Ask yourself the one question that you would have liked us to ask you.
Justin Altman: Altman wanted to be asked what his role is as prosecutor in keeping public officials accountable. A lot of cases are brought to court by the prosecutor’s office against people who are trying to hold their bosses accountable in public office, he said. There are also times when police officers get let off easy, he contended, when charges are not brought against them – possibly because they are police officers. He thinks everybody in public office should be first and foremost accountable to the people of the county, and the prosecutor’s office should not look the other way.
Brian Mackie: On hearing Altman’s response, Mackie was mildly animated: “My answer has changed in the last 60 seconds!” The question now, Mackie stated, is “What do I think of Mr. Altman’s answer?” He would agree with Altman that everybody should be treated the same, and everyone should be treated fairly. The accusation that some police officer has gotten a break because they are police officer “is ridiculous,” Mackie said. He said that police officers disagree with his decisions all the time. But in his office they never make decisions about charging someone or not because of friendship or animosity. His office does what it does, based on the law and the evidence, he said.
Each candidate had the opportunity to give a two-minute closing statement.
Brian Mackie: At the moment the forum was being broadcast, he observed, the candidates for vice president of the United States are debating the future of the country. And that is tremendously important, he allowed. But he assured everyone that there are people in Washtenaw County – especially victims of crime – for whom the prosecuting attorney can be paramount in their lives. The prosecutor’s office sees people on some of the very worst days of their lives. They are people who need tremendous support, and they’re people whose whole lives have been turned upside down. Providing leadership in law enforcement has been something that he’s always believed in and has done.
Prosecution in general is serious work, he said, for serious people. Dealing with so-called victimless crimes is not much of what the prosecutor’s office does, he said. The time-consuming cases are “the cases that you can’t get out of your head,” which involve rapes and murders and terrible assaults on people. Or abuse and neglect proceedings where sometimes the drastic step is taken of removing the child from a home away from their parents so that they can have a chance in life. He reiterated the fact that his office establishes paternity and orders child support payments for 500-600 children in Washtenaw County every year. One way he fights crime on a personal level is to promote quality preschool for children in Michigan. He’s built a good office, he said, with a great staff: “We’ve done good work for the people of this county.” And he deserves to continue in the office for that reason, he said.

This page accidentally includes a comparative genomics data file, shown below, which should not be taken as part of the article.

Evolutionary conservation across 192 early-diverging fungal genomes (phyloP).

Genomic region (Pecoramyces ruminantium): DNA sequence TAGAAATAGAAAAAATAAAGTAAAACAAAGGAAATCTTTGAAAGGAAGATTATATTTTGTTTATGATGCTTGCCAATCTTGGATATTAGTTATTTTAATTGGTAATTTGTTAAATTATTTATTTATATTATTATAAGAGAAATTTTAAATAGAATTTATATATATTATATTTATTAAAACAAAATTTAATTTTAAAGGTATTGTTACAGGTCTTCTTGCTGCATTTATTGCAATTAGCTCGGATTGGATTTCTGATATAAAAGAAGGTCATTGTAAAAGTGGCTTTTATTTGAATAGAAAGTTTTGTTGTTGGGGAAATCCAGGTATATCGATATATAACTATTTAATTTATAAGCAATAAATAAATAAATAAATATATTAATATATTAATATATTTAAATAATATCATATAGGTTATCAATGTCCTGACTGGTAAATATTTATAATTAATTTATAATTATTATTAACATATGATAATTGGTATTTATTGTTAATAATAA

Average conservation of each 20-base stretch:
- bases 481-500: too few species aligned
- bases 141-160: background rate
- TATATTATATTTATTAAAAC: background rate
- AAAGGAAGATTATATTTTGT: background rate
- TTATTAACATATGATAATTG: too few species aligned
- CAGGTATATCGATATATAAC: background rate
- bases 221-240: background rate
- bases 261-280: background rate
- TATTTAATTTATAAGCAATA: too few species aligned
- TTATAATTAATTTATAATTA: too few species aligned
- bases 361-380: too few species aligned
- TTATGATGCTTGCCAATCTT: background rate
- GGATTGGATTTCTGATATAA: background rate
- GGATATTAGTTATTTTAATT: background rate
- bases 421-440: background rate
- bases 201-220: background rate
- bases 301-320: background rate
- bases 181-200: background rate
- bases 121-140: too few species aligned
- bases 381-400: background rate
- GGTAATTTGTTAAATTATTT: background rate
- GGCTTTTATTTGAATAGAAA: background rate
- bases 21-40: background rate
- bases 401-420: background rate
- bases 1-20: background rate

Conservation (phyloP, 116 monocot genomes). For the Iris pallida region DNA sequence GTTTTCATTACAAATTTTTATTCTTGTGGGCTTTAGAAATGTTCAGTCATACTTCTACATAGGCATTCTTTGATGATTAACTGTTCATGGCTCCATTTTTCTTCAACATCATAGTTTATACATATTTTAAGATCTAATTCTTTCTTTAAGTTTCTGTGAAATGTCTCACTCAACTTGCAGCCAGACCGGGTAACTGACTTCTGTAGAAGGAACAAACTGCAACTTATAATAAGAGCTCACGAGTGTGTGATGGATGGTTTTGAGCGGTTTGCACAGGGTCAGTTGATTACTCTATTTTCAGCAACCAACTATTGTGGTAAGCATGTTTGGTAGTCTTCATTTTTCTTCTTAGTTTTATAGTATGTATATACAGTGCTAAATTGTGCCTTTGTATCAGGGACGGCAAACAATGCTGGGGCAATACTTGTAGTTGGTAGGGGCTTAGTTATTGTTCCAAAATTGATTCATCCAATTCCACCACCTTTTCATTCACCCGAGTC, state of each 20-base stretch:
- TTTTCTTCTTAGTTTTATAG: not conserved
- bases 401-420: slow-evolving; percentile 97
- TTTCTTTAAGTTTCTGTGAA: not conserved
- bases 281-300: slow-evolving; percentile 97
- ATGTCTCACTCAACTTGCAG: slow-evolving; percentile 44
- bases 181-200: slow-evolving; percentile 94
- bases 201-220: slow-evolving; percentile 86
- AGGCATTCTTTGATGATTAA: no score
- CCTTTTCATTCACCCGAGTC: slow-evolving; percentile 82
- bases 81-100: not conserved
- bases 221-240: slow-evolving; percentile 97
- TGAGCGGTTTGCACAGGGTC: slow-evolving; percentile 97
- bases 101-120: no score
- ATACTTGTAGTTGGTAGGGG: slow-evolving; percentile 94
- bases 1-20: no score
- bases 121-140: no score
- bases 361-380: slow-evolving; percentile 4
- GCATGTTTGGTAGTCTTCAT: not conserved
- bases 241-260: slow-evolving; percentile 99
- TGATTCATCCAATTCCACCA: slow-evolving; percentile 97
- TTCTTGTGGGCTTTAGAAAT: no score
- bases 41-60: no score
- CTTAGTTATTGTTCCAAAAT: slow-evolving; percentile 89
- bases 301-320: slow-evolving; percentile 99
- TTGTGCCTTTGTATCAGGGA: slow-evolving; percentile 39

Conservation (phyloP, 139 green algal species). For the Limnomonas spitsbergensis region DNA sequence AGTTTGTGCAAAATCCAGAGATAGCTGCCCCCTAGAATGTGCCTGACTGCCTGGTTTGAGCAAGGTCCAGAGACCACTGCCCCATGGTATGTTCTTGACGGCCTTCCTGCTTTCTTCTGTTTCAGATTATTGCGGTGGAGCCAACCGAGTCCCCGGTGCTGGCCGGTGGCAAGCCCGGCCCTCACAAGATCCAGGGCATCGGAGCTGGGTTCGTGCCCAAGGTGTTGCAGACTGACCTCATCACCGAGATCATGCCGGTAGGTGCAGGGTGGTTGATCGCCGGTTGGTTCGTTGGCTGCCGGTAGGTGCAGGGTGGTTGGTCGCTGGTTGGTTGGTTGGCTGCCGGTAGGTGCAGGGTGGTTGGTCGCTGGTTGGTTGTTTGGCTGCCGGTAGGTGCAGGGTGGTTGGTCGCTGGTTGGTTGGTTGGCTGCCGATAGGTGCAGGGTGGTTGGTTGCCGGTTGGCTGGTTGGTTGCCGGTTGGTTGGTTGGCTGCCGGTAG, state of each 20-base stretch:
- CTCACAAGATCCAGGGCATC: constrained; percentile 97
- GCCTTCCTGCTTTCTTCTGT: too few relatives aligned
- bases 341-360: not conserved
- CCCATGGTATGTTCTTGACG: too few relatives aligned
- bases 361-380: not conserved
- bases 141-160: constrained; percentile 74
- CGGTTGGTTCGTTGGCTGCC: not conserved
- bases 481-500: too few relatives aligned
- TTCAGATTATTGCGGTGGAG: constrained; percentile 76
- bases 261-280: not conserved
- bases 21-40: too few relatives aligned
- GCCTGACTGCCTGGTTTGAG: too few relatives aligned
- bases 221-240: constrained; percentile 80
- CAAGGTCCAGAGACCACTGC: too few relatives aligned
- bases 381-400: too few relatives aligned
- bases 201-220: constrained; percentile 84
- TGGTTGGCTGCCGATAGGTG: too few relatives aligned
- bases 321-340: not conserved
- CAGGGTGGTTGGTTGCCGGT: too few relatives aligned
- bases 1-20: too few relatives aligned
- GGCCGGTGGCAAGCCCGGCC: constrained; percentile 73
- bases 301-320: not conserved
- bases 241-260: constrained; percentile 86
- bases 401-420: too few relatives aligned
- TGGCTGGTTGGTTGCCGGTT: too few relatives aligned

Justin Altman: While Mackie had contended that the victimless crimes are a small portion of what the prosecutor’s office spends its time on, he felt that it’s still a waste of time – no matter how small it is. If you go to court on any day when trials and pre-trial hearings are being held, many of those cases are for victimless crimes, he contended. It’s a waste of resources that could be better spent going after the murderers and rapists. He disagreed with Mackie’s assessment of sentencing for victimless crimes, saying he did not feel it was light. When you charge those people, and you waste their resources and take money from them, it wastes their resources that could be spent helping them have a better life despite their problems. Prosecuting them simply compounds their problems, Altman said.
The bigger point, he said, is that he is running for prosecuting attorney as a Libertarian. He thanked the League of Women Voters for inviting him to the debate. He noted that there’s a debate currently going on between the vice presidential candidates [Democrat Joe Biden and Republican Paul Ryan] – and there is no third-party voice on stage for that debate. So he was honored to be there as a third-party candidate, and he hoped that people listening would consider him, even though they might typically vote Democrat or Republican. The changes he wants to make in the prosecutor’s office are small, but would be very impactful, he said. He doesn’t want to change anything about how the office goes about going after child support payments. He wants to change how violence is used by the prosecutor’s office in the name of law, to go after people who are not creating victims.
The Chronicle would not survive without regular voluntary subscriptions to support our coverage of local government – we hope you elect to subscribe. Click this link for details: Subscribe to The Chronicle. And if you’re already supporting us, please encourage your friends, neighbors and colleagues to help support The Chronicle, too!